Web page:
Last Updated: February 19, 2020
The fusion of Japanese and Italian isn’t necessarily new, but it certainly isn’t something that one would think as mainstream. Showing up for this culinary collaboration is Trattoria Pizzeria LOGIC, along Craig Road.
The restaurant, originally from Japan, has set up a 79-seater cosy restaurant amongst the hive of restaurants and bars around Outram Park MRT. One of its proud features is the dominant brick oven that’s used to fire up piping pizzas that are uniquely Japanese-styled (and if you read on, you’ll understand why they are).
In the main dining area, a green feature wall truly gives the place a very serene feel; a place that’s meant for leisurely meals, and idle chat.
The Italian food served here harks from Naples, with Pizzaiolo Junichi Shoji, the man behind the pizza recipes. He won the prestigious Napoli Pizza World Championship 2012, an annual global contest crowning the world’s best pizza makers, which makes Trattoria Pizza LOGIC the only restaurant in Singapore to have a World Championship Winning Pizzaiolo supervising its kitchen!
Enough of the accolade name-dropping, it was time to put the pizzas to the test.
My dining partner and I noticed, first of all, that there were a handful of pizzas featuring anchovies, which isn’t typical of many Italian menus here. We took a leap of faith—not having had much experience consuming anchovies on pizza—and ordered the Burro E Acciugghe (S$18).
It had mozzarella, butter, anchovies, garlic, and fresh basil, and arrived with a pale centre, surrounded by a satisfyingly crisp rim.
Our first impression had us observing the generous amount of mozzarella, coupled with the flimsy nature of the slices. I appreciated that it was a thin crust pizza, but I was mildly disappointed to see how wet every slice was.
I suppose it was in our favour that a server came up to us soon enough to ask how we found our first dish. I just had to pluck up a bit of courage to say, “The pizza is a little soggy. Is that normal?” To which, she gladly responded, “The Japanese actually prefer their pizza this way. We understand that not everyone can appreciate the texture, but we wanted to stay true to how the Japanese enjoy their pizza, and yes, it’s supposed to be a little bit wetter than usual.”
Instantly, my perception changed, and I understood that I couldn’t hold a bias against the droopy pie. Texture aside, the pizza was actually superbly delicious. The naturally salty anchovies were a delightful contrast to the oozy, decadent cheese, and the entire pizza was gone in mere minutes.
Besides pizza, there are also other interesting mains, like the Beef Tongue & Tomato Ajillo (S$28). It’s served in a sizzling dish with tomatoes, accompanied by warm bread slices. We needed to wait a while for the heat to die down, before we stuck our forks into the piping bowl.
The beef tongue was incredibly tender; it hardly put up a fight when chewed, and almost melded with the toasted bread like a pool of warm butter. I would have never guessed it was tongue if I’d been fed blindfolded.
We made sure to wipe the bowl clean even after the tongue was all gone.
We almost didn’t order their signature Margherita D.O.C (S$26) simply because we felt like there so many other appealing items on the menu. But we were persuaded by our server, insisting that it’s a must-try.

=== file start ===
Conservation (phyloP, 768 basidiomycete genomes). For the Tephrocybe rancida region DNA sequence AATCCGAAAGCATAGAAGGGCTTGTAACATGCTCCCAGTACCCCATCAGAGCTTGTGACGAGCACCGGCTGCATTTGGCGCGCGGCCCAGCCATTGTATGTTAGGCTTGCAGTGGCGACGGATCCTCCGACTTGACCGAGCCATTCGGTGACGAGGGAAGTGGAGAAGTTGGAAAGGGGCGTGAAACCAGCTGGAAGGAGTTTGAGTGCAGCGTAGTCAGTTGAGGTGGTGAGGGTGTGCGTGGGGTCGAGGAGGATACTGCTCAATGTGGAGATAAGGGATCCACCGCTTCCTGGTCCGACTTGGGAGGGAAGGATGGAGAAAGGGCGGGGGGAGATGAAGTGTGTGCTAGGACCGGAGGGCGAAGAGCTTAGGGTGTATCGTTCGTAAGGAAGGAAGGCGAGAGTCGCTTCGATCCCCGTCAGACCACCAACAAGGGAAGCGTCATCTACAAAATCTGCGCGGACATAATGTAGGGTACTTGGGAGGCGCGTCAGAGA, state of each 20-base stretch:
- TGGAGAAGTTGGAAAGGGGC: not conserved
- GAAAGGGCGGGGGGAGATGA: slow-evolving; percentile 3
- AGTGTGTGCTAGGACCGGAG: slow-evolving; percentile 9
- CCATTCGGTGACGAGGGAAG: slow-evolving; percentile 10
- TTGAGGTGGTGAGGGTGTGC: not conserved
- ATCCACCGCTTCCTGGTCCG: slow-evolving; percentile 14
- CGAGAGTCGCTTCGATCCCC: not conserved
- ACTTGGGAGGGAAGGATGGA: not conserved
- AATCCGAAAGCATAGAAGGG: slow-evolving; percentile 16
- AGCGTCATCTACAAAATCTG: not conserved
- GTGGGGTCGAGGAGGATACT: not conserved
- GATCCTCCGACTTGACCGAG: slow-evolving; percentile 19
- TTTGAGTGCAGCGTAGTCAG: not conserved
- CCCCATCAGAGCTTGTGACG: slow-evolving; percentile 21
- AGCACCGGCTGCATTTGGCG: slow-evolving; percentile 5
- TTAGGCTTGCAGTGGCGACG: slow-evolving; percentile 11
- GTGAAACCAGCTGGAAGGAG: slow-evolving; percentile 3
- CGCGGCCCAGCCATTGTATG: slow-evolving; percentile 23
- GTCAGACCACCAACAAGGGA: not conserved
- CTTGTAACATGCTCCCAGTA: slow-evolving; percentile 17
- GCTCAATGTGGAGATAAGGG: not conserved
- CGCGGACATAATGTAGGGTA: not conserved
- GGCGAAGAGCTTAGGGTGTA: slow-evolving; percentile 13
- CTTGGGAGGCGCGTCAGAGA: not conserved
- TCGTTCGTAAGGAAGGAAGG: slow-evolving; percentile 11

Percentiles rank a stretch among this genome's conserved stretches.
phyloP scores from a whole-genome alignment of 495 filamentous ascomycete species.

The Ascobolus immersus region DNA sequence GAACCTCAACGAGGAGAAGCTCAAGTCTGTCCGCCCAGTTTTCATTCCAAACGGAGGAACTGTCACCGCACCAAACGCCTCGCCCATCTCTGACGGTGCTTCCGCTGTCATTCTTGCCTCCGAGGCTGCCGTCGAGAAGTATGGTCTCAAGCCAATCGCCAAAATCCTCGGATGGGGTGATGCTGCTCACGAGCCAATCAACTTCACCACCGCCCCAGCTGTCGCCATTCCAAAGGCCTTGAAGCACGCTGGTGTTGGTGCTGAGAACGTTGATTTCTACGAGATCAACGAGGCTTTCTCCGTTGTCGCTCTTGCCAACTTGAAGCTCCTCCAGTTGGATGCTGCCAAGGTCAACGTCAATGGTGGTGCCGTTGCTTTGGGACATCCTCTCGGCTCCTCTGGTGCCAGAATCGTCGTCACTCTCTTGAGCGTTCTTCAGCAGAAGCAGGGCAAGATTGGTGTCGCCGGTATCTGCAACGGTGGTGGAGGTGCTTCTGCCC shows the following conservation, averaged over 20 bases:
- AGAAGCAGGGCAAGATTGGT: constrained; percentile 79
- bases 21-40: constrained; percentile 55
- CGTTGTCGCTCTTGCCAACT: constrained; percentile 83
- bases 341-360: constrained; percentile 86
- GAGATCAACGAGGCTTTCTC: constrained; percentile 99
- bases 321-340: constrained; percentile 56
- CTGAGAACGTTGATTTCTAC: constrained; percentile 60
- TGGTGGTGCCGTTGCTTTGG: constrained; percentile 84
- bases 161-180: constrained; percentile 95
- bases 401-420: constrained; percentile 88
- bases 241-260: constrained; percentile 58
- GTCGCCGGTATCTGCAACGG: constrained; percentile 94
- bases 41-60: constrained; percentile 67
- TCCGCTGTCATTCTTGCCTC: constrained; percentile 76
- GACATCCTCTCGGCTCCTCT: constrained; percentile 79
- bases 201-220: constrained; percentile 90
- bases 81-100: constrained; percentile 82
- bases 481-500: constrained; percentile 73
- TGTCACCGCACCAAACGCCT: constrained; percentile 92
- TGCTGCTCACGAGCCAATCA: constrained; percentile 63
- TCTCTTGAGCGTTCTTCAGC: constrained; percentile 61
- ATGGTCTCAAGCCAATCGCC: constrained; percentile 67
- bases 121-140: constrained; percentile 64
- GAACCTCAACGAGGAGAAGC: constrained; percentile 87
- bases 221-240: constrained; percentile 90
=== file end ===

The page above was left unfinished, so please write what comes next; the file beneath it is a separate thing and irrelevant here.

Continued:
The same soft base as the previous pizza showed up, and we struggled slightly with eating an entire slice without the toppings sliding off. Nonetheless, we could still taste the punchy flavours of fresh basil and Italian tomatoes, but if we had to pick between the two pizzas, we unanimously agreed, the anchovy one fared better.
I’m an avid fan of pesto, so I was truly excited to have a taste of their Vongole (S$20), an item that wasn’t on the menu yet when we dined. The sauce is a pesto Genovese with an onion base, so it was immediately fragrant when it arrived at our table.
If you’re more partial to a hefty portion of pasta, you’ll love their portions here; they certainly weren’t shy with the amount of pasta they placed in a single serving. But with that heavy-handedness came the imbalance of the number of clams. We could count how many there were, and felt like it was a dish that I simply couldn’t recommend.
There are also chunks of potatoes, which—I suppose—makes this an ideal dish if you’re carb-loading prior to a big race. But for any other diner, it may prove to be way too filling and cloying to finish.
We managed to save just enough space for dessert, and since it’s Tiramisu (S$10), you know I can’t decline it. I believe I make pretty amazing tiramisu, and as such, I expect every tiramisu I order to meet the same or higher standards.
This one definitely hit the mark, with its creamy coffee layers, finished with a sweet punch of marsala wine. It’s always tough to simply limit yourself to a single portion of tiramisu, which is probably my biggest excuse to make an entire casserole of it for myself.
It’s great to see a Japanese-Italian eatery decide to make Singapore its home outside its native land, but what really struck me was how differently the Japanese enjoy Italian cuisine. It may take time for us to acclimatise to their odd, but adorable nuances, but I still enjoyed my meal that afternoon, no less.
Expected Damage: S$30 – S$45 per pax
Price: $ $
Our Rating: 4 / 5
Trattoria Pizzeria Logic
20 Craig Road, Craig Place, #01-03, Singapore 089692
20 Craig Road, Craig Place, #01-03, Singapore 089692